Consciousness and Neuroscience
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Buddhism and Neuroscience
Brainwave entrainment or " brainwave synchronization ," is any practice that aims to cause brainwave frequencies to fall into step with a periodic stimulus having a frequency corresponding to the intended brain-state (for example, to induce sleep), usually attempted with the use of specialized software . It purportedly depends upon a "frequency following" response on the assumption that the human brain has a tendency to change its dominant EEG frequency towards the frequency of a dominant external stimulus. [ citation needed ] Such a stimulus is often aural, as in the case of binaural or monaural beats and isochronic tones , or else visual, as with a dreamachine , a combination of the two with a mind machine , or even electromagnetic radiation . [ 1 ] [ edit ] History
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How is life related to the mind?
Varela, F. (1994), Intervention, in: Dalai-Lama, Au-delà des dogmes , Alban Michel Paris, pp.226-258 Varela, F. (1995), Preface ot Heinz von Foerster's Interview, Stanford Humanities Review , vol.4, No.2, pp.285-288. Varela, F. (1995), Il corpo come macchina ontologica: il reale del virtuale, in: Arslab: I sensi del virtuale, Fabbri Editori, Milano, pp.148-150.
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"Why do emergent selves, virtual identities, pop up all over the place, creating worlds, whether at the mind/body level, the cellular level, or the transorganism level? This phenomenon is something so productive that it doesn't cease creating entirely new realms: life, mind, and societies.
‘Neurophenomenology : A Methodological Remedy for the Hard Problem’
(Part I is here , and part III is here ) In certain respects, development of the view that embodied experience is crucial to understanding the mind and brain reached a nadir in the period after World War II, at least within psychology. Behaviorism had redefined psychology as an “objective” science with no need to refer to consciousness or phenomenology.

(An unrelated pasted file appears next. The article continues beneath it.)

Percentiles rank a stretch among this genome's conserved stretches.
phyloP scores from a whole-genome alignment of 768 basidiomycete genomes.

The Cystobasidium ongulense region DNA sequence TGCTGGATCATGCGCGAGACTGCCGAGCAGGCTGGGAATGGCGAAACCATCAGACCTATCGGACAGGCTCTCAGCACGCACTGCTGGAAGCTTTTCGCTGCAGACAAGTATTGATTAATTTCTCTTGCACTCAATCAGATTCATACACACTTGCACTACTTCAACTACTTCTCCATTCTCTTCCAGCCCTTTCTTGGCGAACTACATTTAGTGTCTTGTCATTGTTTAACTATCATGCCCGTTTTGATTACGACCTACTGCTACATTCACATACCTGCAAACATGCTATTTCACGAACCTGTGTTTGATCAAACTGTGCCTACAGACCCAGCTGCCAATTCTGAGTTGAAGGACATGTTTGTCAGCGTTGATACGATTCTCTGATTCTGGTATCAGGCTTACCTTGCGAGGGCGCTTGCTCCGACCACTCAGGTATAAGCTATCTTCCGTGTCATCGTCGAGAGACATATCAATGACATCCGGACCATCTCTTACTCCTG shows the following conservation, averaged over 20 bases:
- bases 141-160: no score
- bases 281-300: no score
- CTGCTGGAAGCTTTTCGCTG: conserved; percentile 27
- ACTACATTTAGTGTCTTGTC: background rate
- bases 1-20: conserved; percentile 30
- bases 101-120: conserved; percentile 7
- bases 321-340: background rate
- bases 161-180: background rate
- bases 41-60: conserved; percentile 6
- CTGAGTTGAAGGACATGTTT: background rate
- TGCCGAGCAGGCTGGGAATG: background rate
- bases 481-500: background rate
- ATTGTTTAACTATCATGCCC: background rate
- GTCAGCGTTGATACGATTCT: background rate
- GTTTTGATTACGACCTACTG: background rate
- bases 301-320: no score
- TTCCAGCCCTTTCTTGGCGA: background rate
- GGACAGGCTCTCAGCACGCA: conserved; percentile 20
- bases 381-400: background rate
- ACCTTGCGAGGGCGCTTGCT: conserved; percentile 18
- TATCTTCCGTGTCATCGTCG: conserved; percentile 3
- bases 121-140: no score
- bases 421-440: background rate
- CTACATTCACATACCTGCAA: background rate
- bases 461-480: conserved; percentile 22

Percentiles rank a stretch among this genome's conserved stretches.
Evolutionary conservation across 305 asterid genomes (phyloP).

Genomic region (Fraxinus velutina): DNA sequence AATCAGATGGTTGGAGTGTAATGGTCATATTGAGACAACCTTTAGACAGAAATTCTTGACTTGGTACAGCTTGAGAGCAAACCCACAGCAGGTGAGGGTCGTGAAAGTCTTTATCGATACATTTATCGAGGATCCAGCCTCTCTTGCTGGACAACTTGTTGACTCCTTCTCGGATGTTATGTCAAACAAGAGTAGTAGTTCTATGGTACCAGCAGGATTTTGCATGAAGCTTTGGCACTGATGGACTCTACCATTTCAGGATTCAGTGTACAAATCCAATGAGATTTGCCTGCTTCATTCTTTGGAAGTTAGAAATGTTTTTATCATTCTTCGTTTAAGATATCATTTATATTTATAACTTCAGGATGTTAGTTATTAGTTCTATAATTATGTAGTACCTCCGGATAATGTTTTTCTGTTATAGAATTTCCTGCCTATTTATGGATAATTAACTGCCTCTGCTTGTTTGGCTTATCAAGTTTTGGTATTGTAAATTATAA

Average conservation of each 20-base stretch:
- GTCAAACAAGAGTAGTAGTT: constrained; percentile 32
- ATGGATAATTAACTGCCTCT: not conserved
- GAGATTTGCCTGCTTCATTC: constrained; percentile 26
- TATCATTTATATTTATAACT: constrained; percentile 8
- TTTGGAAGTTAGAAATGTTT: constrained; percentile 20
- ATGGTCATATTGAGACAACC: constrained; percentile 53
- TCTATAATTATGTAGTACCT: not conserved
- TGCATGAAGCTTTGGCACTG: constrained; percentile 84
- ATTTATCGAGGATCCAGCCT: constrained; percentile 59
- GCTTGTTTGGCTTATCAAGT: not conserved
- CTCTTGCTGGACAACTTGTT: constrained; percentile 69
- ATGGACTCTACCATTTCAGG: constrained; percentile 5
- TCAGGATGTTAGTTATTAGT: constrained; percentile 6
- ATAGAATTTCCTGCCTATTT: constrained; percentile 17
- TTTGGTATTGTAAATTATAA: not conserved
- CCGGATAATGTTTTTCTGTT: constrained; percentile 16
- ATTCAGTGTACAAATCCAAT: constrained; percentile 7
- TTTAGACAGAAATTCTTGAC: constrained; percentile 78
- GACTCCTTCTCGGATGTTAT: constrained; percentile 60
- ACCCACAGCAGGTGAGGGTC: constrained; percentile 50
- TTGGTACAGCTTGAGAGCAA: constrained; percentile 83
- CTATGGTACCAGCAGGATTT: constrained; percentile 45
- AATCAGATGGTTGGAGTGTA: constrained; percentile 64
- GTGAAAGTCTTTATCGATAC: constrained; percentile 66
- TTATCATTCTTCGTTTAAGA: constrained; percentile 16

I am currently an associate scientist at the Waisman Lab for Brain Imaging & Behavior at the University of Wisconsin-Madison.
The brain's center of reasoning and problem solving is among the last to mature, a new study graphically reveals. The decade-long magnetic resonance imaging (MRI) study of normal brain development, from ages 4 to 21, by researchers at NIH's National Institute of Mental Health (NIMH) and University of California Los Angeles (UCLA) shows that such "higher-order" brain centers, such as the prefrontal cortex, don't fully develop until young adulthood. A time-lapse 3-D movie that compresses 15 years of human brain maturation, ages 5 to 20, into seconds shows gray matter - the working tissue of the brain's cortex - diminishing in a back-to-front wave, likely reflecting the pruning of unused neuronal connections during the teen years.
Like the mute button on the TV remote control, our brains filter out unwanted noise so we can focus on what we’re listening to.
Newly discovered neurons in the front of the brain act as the bouncers at the doors of the senses, letting in only the most important of the trillions of signals our bodies receive.
How accurate is the decoder?
Graham Lawton, deputy magazine editor Neuroscientist Michael Gazzaniga's Who's In Charge? Free will and the science of the brain is fascinating, but doesn't deliver on its promise
MRI images are modern equivalent of Galileo's drawings of the moon. Photograph: Rex Features